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Heroes Of Our Time

Airfield Information



Royal Air Force Station Swannington / RAF Swannington / RAF Haveringland


1 April 1944


November 1947


3 x Concrete


1 x B1 and 2 x T2


8 miles NW of Norwich

OS Ref


Current Usage

Farmland / Industry / Public road


Construction commenced in late 1942 but was not ready for occupation until the Spring of 1944.  It was known to local people as Haveringland, in which parish most of the airfield was sited. By the end of 1945 the airfield was no longer required for flying so was used for storage of surplus equipment until 1947/48.






You only need to take a look at the impressive village sign of Haveringland to gain an understanding of its past.


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© Darren Rose


A typical Norfolk village, with beauty, tranquillity and an abundance of quiet country roads, the Norfolk I have always loved.  However, like many country villages it is not without a great plethora of history, many secrets held within, those secrets that would undoubtedly change the course of a turbulent war and very troubled times.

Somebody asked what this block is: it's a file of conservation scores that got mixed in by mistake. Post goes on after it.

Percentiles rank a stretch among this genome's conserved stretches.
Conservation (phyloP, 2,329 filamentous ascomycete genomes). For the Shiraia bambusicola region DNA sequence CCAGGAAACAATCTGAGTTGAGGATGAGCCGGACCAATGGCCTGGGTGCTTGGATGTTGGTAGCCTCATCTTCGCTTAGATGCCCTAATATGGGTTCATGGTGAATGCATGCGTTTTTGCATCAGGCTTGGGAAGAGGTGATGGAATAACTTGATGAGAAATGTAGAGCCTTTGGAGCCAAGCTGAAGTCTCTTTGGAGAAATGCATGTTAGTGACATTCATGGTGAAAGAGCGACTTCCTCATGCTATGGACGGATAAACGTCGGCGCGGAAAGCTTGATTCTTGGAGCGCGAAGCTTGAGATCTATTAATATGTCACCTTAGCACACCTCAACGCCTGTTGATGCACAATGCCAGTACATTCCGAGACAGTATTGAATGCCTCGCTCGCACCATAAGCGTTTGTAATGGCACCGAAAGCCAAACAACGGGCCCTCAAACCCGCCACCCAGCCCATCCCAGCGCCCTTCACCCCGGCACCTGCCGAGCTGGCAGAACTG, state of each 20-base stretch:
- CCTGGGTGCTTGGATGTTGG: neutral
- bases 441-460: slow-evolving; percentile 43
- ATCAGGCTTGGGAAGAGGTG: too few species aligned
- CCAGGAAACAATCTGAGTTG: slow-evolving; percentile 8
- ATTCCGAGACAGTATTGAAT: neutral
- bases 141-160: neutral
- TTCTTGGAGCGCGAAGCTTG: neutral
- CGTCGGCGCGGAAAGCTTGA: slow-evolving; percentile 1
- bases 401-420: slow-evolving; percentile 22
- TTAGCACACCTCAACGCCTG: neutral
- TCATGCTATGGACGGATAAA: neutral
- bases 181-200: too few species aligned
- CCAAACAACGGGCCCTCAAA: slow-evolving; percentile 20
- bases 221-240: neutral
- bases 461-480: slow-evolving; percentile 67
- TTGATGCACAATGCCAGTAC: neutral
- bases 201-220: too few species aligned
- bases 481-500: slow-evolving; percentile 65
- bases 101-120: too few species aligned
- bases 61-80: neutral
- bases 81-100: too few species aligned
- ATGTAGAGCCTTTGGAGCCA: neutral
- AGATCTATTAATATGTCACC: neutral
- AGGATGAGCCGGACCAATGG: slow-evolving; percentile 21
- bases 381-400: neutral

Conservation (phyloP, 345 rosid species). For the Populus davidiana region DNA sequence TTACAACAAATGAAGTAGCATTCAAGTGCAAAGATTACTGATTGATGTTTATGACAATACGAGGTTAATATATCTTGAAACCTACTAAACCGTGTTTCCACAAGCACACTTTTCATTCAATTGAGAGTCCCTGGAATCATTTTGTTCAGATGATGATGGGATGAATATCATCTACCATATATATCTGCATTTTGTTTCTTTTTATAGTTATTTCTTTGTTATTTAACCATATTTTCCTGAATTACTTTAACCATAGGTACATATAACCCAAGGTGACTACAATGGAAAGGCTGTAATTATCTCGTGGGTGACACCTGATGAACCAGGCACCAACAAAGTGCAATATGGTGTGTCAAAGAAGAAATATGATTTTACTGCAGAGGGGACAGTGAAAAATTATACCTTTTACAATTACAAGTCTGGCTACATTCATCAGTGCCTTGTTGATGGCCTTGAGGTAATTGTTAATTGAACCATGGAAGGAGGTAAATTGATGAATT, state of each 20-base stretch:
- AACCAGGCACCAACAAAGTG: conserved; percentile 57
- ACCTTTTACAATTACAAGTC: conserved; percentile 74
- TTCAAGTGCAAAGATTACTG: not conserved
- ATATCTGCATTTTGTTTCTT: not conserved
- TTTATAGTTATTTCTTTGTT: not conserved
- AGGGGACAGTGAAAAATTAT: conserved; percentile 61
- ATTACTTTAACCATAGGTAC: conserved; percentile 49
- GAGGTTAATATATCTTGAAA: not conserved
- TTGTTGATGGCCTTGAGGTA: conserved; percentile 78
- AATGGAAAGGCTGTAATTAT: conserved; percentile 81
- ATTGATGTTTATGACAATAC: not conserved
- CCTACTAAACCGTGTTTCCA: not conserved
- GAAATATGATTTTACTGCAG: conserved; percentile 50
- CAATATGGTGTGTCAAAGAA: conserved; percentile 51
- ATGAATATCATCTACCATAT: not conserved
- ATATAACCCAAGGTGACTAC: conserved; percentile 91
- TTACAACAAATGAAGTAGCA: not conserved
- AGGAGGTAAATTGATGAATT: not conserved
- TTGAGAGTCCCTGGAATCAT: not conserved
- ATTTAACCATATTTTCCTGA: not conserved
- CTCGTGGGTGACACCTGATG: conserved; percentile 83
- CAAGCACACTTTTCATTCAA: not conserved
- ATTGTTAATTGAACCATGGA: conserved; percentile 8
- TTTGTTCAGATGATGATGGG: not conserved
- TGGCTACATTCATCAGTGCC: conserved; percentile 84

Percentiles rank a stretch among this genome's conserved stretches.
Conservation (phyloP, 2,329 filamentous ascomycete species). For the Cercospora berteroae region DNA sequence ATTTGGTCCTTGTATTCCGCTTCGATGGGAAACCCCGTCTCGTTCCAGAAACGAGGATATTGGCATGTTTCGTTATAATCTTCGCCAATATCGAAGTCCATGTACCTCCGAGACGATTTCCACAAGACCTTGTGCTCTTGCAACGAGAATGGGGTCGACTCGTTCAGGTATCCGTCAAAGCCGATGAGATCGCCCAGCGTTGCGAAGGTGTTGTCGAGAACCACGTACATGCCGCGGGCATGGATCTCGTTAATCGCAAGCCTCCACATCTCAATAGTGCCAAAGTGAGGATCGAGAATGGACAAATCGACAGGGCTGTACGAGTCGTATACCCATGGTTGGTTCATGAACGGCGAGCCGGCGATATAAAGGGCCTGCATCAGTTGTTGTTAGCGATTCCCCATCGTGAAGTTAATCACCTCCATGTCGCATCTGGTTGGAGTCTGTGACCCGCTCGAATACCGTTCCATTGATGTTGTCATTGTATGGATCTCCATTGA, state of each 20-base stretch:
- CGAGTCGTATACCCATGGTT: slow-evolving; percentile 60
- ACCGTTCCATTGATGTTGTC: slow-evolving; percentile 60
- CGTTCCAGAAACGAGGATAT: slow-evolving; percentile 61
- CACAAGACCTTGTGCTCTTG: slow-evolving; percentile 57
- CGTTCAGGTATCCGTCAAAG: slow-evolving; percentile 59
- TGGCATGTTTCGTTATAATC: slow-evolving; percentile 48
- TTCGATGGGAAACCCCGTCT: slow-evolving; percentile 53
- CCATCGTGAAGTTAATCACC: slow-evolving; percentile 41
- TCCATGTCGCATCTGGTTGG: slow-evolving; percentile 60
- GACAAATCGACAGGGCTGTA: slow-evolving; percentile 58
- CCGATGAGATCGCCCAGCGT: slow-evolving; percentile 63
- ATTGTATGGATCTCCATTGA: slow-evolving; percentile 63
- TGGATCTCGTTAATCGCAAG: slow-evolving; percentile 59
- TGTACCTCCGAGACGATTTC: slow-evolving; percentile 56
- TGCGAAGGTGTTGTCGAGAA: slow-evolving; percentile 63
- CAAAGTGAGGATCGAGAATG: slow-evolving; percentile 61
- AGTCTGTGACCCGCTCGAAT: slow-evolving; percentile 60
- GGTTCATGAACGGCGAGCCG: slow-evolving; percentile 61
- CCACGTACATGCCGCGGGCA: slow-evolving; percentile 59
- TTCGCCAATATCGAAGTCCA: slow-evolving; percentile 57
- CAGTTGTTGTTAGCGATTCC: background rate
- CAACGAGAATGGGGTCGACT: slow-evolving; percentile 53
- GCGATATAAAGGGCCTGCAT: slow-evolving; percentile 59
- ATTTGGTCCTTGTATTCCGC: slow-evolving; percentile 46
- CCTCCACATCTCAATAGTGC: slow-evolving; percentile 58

Although called RAF Swannington the base itself was actually located in Haveringland being developed on the estate of Haveringland Hall when this and its surrounding parkland was taken over by the Air ministry.  It officially opened in April 1944.  The hall itself becoming the Officers mess with most of the remaining crew stationed in huts in the surrounding parkland.


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© Janine Harrington



The rumour and mystery surrounding the name is likely related to Winston Churchill.  Originally destined to be called RAF Haveringland, Winston Churchill’s Aunt was married to the then Lord of the Manor and in fact lived on the Haveringland Estate.  Therefore, Churchill was potentially the deciding factor in the airfield being called RAF Swannington so the enemy would not associate this base with the estate where he would regularly visit his Aunt.


RAF Swannington was to become the home of the Mosquito, a remarkable aircraft that was fast, agile and was certainly to become a thorn in the enemy’s side.  


In fact, Field Marshal Hermann Goring is said to have made the following statement.